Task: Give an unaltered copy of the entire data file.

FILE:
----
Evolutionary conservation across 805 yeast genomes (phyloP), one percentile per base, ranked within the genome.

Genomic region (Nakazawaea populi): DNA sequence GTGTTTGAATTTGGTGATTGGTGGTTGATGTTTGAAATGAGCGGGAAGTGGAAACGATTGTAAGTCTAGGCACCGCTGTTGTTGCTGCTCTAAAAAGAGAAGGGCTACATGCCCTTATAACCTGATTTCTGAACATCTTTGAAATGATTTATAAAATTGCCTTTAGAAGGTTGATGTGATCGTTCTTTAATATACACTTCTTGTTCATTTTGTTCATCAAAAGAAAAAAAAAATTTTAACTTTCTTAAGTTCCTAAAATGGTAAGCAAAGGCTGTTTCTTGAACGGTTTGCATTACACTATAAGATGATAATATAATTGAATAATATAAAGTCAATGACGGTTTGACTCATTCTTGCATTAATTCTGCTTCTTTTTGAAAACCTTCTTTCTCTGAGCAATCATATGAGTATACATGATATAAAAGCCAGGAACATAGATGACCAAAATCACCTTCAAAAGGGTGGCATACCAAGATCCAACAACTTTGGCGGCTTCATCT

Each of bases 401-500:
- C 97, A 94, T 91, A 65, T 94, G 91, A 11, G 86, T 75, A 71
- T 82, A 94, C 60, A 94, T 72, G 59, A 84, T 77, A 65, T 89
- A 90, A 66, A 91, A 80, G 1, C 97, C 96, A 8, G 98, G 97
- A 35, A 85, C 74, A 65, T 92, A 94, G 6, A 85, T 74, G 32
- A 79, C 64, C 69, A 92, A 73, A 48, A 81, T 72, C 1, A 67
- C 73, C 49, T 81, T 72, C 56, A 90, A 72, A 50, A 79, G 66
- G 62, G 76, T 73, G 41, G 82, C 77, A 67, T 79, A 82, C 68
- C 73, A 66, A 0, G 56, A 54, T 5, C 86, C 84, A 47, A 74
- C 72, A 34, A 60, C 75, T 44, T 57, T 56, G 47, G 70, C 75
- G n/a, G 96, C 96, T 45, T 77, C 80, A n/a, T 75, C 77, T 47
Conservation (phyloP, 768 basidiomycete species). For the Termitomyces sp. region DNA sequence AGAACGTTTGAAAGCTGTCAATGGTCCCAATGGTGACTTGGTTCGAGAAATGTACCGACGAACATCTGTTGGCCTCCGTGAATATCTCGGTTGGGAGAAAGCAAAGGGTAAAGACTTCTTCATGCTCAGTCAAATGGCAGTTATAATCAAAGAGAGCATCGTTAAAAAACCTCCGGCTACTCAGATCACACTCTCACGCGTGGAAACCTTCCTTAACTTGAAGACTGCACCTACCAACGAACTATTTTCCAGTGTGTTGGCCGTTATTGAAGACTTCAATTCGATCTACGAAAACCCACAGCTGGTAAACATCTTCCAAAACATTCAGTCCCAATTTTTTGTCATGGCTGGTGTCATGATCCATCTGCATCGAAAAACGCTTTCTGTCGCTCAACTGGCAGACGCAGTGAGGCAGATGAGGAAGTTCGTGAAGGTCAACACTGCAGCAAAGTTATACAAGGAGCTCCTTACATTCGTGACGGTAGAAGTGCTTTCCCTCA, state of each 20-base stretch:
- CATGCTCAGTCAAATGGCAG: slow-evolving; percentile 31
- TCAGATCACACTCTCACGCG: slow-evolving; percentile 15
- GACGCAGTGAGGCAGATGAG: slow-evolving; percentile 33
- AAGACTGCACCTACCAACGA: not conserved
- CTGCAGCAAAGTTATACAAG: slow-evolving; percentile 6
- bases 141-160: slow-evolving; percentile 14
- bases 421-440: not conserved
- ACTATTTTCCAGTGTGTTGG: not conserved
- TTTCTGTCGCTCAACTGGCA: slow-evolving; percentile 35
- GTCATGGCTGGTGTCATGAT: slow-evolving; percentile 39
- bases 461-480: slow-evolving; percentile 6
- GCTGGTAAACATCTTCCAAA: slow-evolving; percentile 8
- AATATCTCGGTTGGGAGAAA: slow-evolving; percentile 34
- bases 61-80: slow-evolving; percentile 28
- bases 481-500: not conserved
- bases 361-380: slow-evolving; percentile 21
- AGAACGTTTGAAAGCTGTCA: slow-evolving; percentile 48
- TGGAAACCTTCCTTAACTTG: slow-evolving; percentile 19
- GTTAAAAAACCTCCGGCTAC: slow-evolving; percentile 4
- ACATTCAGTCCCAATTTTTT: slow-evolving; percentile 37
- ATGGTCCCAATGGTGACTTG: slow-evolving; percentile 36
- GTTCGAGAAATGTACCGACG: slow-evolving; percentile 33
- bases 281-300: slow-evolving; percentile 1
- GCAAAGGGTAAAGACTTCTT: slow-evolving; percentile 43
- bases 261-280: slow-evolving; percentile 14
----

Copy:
Evolutionary conservation across 805 yeast genomes (phyloP), one percentile per base, ranked within the genome.

Genomic region (Nakazawaea populi): DNA sequence GTGTTTGAATTTGGTGATTGGTGGTTGATGTTTGAAATGAGCGGGAAGTGGAAACGATTGTAAGTCTAGGCACCGCTGTTGTTGCTGCTCTAAAAAGAGAAGGGCTACATGCCCTTATAACCTGATTTCTGAACATCTTTGAAATGATTTATAAAATTGCCTTTAGAAGGTTGATGTGATCGTTCTTTAATATACACTTCTTGTTCATTTTGTTCATCAAAAGAAAAAAAAAATTTTAACTTTCTTAAGTTCCTAAAATGGTAAGCAAAGGCTGTTTCTTGAACGGTTTGCATTACACTATAAGATGATAATATAATTGAATAATATAAAGTCAATGACGGTTTGACTCATTCTTGCATTAATTCTGCTTCTTTTTGAAAACCTTCTTTCTCTGAGCAATCATATGAGTATACATGATATAAAAGCCAGGAACATAGATGACCAAAATCACCTTCAAAAGGGTGGCATACCAAGATCCAACAACTTTGGCGGCTTCATCT

Each of bases 401-500:
- C 97, A 94, T 91, A 65, T 94, G 91, A 11, G 86, T 75, A 71
- T 82, A 94, C 60, A 94, T 72, G 59, A 84, T 77, A 65, T 89
- A 90, A 66, A 91, A 80, G 1, C 97, C 96, A 8, G 98, G 97
- A 35, A 85, C 74, A 65, T 92, A 94, G 6, A 85, T 74, G 32
- A 79, C 64, C 69, A 92, A 73, A 48, A 81, T 72, C 1, A 67
- C 73, C 49, T 81, T 72, C 56, A 90, A 72, A 50, A 79, G 66
- G 62, G 76, T 73, G 41, G 82, C 77, A 67, T 79, A 82, C 68
- C 73, A 66, A 0, G 56, A 54, T 5, C 86, C 84, A 47, A 74
- C 72, A 34, A 60, C 75, T 44, T 57, T 56, G 47, G 70, C 75
- G n/a, G 96, C 96, T 45, T 77, C 80, A n/a, T 75, C 77, T 47
Conservation (phyloP, 768 basidiomycete species). For the Termitomyces sp. region DNA sequence AGAACGTTTGAAAGCTGTCAATGGTCCCAATGGTGACTTGGTTCGAGAAATGTACCGACGAACATCTGTTGGCCTCCGTGAATATCTCGGTTGGGAGAAAGCAAAGGGTAAAGACTTCTTCATGCTCAGTCAAATGGCAGTTATAATCAAAGAGAGCATCGTTAAAAAACCTCCGGCTACTCAGATCACACTCTCACGCGTGGAAACCTTCCTTAACTTGAAGACTGCACCTACCAACGAACTATTTTCCAGTGTGTTGGCCGTTATTGAAGACTTCAATTCGATCTACGAAAACCCACAGCTGGTAAACATCTTCCAAAACATTCAGTCCCAATTTTTTGTCATGGCTGGTGTCATGATCCATCTGCATCGAAAAACGCTTTCTGTCGCTCAACTGGCAGACGCAGTGAGGCAGATGAGGAAGTTCGTGAAGGTCAACACTGCAGCAAAGTTATACAAGGAGCTCCTTACATTCGTGACGGTAGAAGTGCTTTCCCTCA, state of each 20-base stretch:
- CATGCTCAGTCAAATGGCAG: slow-evolving; percentile 31
- TCAGATCACACTCTCACGCG: slow-evolving; percentile 15
- GACGCAGTGAGGCAGATGAG: slow-evolving; percentile 33
- AAGACTGCACCTACCAACGA: not conserved
- CTGCAGCAAAGTTATACAAG: slow-evolving; percentile 6
- bases 141-160: slow-evolving; percentile 14
- bases 421-440: not conserved
- ACTATTTTCCAGTGTGTTGG: not conserved
- TTTCTGTCGCTCAACTGGCA: slow-evolving; percentile 35
- GTCATGGCTGGTGTCATGAT: slow-evolving; percentile 39
- bases 461-480: slow-evolving; percentile 6
- GCTGGTAAACATCTTCCAAA: slow-evolving; percentile 8
- AATATCTCGGTTGGGAGAAA: slow-evolving; percentile 34
- bases 61-80: slow-evolving; percentile 28
- bases 481-500: not conserved
- bases 361-380: slow-evolving; percentile 21
- AGAACGTTTGAAAGCTGTCA: slow-evolving; percentile 48
- TGGAAACCTTCCTTAACTTG: slow-evolving; percentile 19
- GTTAAAAAACCTCCGGCTAC: slow-evolving; percentile 4
- ACATTCAGTCCCAATTTTTT: slow-evolving; percentile 37
- ATGGTCCCAATGGTGACTTG: slow-evolving; percentile 36
- GTTCGAGAAATGTACCGACG: slow-evolving; percentile 33
- bases 281-300: slow-evolving; percentile 1
- GCAAAGGGTAAAGACTTCTT: slow-evolving; percentile 43
- bases 261-280: slow-evolving; percentile 14